How to Save for Your Child’s Education
You have 18 years, and the clock starts ticking when your child is born, to save for your son or daughter’s post-secondary education. The good news – it might be easier than you think to save a sizeable amount, even if you didn’t start at Day 1.
The best savings vehicle is a Registered Education Savings Plan (RESP), says Blair Carter, a Financial Planner with RBC Wealth Management in Truro, Nova Scotia. You open a plan with your child as the beneficiary, and then you can contribute to numerous investment options, including stocks, bonds, mutual funds or GICs. (There’s no annual limit for contributions, but there is a lifetime maximum of $50,000.) Your savings grow tax-free until your child attends a post-secondary institution.
One advantage of RESPs is the federal government’s Canada Education Savings Grant. It pays you 20% on your first $2,500 in annual contributions. That’s upwards of $500 a year, to a lifetime maximum of $7,200 over 18 years, plus interest – all free. (The grant could be as high as 30% or 40%, depending on your net income.)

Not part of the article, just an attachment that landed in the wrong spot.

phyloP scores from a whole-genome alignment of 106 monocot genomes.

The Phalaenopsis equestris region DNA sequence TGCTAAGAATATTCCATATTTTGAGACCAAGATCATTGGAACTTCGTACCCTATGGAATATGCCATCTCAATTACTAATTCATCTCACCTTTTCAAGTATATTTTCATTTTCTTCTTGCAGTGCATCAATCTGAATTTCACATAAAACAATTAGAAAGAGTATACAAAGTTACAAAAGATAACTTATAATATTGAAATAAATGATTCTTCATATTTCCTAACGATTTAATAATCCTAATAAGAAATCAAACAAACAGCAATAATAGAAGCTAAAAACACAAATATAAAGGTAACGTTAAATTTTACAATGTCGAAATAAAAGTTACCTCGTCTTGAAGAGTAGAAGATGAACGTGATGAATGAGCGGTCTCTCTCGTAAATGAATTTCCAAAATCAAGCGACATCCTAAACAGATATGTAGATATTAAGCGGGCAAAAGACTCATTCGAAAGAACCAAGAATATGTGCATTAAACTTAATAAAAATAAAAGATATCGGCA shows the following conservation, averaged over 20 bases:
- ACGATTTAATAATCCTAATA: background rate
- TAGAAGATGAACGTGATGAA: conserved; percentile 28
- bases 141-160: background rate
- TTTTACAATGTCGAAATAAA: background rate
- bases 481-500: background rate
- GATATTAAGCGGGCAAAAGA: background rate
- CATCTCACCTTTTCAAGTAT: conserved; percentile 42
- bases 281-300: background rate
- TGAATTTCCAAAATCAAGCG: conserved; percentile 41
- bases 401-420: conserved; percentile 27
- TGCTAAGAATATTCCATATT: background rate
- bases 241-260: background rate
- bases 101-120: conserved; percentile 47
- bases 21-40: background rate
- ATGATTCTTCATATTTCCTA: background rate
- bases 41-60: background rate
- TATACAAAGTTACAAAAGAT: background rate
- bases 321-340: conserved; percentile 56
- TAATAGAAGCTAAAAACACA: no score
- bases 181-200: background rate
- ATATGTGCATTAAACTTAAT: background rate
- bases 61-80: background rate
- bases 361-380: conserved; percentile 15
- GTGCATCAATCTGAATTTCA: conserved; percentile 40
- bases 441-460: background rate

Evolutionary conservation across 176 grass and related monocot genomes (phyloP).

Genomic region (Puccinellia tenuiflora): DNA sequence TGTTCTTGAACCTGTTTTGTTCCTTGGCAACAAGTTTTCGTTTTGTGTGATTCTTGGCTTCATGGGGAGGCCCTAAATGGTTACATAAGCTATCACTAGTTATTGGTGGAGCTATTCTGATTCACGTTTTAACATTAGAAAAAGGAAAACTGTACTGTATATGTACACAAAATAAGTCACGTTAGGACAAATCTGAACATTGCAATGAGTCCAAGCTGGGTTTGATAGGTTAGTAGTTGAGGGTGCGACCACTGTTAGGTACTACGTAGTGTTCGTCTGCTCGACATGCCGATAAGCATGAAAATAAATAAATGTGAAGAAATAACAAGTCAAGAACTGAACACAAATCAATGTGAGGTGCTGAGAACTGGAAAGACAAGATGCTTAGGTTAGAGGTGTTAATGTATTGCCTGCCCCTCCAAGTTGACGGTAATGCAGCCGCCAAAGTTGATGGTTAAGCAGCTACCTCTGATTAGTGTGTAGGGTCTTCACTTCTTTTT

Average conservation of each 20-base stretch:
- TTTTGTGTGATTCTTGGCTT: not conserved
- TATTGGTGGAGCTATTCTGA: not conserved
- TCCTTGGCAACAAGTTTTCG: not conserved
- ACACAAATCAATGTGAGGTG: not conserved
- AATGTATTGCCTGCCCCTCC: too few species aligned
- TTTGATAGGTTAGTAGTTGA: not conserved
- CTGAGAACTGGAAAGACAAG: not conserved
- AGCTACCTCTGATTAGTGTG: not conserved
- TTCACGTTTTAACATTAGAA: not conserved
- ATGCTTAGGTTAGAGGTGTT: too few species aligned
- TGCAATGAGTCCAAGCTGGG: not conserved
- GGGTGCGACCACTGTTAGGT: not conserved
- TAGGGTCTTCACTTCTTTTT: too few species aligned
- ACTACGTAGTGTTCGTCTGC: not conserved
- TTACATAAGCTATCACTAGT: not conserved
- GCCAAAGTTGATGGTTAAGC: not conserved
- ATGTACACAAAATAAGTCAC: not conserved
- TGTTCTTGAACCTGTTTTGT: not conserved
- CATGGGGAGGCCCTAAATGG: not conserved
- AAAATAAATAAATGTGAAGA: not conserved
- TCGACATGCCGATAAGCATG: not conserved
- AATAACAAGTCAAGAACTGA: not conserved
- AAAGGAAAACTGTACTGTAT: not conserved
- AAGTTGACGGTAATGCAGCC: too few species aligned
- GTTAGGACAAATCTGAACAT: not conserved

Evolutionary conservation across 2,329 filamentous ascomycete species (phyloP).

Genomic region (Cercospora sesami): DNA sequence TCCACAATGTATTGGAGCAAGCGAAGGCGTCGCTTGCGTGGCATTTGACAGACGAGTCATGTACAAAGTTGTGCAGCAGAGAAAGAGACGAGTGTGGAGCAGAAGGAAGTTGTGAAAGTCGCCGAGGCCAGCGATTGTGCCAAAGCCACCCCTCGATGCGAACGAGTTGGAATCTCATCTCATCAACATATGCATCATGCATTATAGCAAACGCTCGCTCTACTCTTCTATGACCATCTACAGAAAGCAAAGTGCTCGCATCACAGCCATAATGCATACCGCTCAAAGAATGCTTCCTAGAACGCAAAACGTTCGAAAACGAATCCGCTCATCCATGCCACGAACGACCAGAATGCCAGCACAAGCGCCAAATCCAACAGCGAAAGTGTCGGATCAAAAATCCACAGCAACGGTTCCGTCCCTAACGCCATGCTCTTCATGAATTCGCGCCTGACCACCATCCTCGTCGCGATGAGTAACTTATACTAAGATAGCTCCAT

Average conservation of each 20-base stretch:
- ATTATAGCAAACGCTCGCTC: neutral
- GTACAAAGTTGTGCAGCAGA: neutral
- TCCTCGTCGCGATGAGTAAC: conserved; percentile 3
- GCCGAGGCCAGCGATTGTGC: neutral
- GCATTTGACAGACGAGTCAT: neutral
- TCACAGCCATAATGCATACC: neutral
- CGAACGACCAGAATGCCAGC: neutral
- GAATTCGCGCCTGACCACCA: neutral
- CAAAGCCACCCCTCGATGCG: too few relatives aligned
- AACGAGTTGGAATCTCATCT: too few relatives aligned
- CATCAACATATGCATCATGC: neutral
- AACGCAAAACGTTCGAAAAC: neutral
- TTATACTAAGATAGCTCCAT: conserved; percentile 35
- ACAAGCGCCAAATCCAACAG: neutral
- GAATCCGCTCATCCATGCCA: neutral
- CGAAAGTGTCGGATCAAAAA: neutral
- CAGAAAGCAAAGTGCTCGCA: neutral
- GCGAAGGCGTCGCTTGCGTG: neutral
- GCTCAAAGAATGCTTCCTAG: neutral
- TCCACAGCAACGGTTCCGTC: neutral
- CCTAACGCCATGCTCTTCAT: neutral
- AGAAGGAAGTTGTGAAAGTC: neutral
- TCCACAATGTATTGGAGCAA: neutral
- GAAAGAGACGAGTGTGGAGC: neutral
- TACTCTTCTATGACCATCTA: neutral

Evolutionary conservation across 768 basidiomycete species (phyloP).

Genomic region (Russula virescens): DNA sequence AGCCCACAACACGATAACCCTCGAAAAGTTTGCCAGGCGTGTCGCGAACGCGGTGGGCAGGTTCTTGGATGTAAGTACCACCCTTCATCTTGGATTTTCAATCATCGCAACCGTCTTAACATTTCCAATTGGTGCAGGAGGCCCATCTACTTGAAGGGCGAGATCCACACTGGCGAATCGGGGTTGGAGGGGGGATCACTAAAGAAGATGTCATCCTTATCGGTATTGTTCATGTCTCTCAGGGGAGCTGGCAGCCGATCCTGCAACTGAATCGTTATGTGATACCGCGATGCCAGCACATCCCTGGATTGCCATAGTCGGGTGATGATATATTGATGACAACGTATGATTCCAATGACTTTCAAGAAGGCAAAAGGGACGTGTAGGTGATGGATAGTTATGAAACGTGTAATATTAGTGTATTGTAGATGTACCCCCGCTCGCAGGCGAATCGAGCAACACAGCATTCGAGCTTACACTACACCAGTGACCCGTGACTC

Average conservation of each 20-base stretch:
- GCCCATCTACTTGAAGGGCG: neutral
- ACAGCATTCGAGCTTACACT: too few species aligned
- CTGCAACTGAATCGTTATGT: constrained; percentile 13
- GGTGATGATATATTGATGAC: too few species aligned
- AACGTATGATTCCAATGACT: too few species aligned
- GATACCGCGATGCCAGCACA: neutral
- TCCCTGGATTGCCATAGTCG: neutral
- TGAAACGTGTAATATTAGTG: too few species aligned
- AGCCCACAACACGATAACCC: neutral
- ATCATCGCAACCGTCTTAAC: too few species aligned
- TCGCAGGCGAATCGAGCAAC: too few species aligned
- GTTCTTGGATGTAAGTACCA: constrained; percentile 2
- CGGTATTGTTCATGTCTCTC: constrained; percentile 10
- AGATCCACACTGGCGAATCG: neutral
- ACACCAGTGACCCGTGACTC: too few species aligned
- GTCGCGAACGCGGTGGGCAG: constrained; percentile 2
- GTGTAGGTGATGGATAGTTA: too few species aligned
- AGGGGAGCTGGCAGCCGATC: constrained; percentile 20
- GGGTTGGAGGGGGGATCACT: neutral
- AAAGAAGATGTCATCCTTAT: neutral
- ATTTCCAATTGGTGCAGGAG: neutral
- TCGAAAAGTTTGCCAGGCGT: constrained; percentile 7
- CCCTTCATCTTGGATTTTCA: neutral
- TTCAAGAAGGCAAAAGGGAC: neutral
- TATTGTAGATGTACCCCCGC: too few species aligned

Assuming a return of 7%, Carter says putting $100 a month towards an RESP for 18 years would net roughly $50,000. One strategy – contribute the $100 a month received from the federal child-care benefit for each child under six. But even if you start when your child is 10, RESP contributions of $150 a month would total almost $23,000 in eight years.
There are other options, of course. Get a tax refund from an RRSP? Consider directing that to education savings. Use the equity in your home to get a line of credit. For families with modest incomes (those receiving the National Child Benefit Supplement), the federal government offers the Canada Learning Bond for children born after January 1, 2004. This is a $500 grant deposited directly into an RESP in your child’s name, with extra payments of $100 a year until the child is 15.
Talk to a financial planner for advice, no matter how little time is left before your child starts college or university. “You may not be able catch up on lost time,” says Carter, “but it’s never too late to save.”